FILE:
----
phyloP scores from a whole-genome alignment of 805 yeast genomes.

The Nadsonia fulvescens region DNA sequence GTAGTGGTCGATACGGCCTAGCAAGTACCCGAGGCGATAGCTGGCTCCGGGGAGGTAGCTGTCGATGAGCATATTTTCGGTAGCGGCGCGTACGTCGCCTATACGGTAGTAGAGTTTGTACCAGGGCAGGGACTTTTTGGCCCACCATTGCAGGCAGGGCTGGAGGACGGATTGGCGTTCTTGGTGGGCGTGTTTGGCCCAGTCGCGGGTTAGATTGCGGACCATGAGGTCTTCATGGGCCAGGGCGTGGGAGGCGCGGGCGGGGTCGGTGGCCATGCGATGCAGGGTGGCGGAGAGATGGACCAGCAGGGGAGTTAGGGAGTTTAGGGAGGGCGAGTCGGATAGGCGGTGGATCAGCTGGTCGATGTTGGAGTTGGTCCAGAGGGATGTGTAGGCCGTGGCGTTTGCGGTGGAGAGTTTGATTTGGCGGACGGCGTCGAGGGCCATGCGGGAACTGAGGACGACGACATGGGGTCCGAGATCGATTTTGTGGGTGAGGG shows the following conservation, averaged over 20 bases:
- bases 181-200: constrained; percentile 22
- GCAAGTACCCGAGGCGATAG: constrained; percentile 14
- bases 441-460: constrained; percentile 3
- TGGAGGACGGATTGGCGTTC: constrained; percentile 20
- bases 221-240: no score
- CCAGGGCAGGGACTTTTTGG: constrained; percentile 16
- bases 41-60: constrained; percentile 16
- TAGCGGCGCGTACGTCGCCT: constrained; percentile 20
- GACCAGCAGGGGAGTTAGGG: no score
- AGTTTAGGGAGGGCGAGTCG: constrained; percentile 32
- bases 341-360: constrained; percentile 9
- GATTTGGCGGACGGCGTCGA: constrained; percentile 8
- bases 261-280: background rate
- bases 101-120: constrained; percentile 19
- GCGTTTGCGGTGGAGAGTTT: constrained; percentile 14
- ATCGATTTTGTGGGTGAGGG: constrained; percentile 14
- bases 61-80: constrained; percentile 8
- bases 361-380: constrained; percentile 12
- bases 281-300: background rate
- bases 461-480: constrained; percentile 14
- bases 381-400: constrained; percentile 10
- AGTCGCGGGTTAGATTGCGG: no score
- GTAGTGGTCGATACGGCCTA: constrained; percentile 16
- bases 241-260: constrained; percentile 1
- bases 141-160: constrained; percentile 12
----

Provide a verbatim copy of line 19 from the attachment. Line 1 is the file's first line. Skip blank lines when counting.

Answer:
- bases 61-80: constrained; percentile 8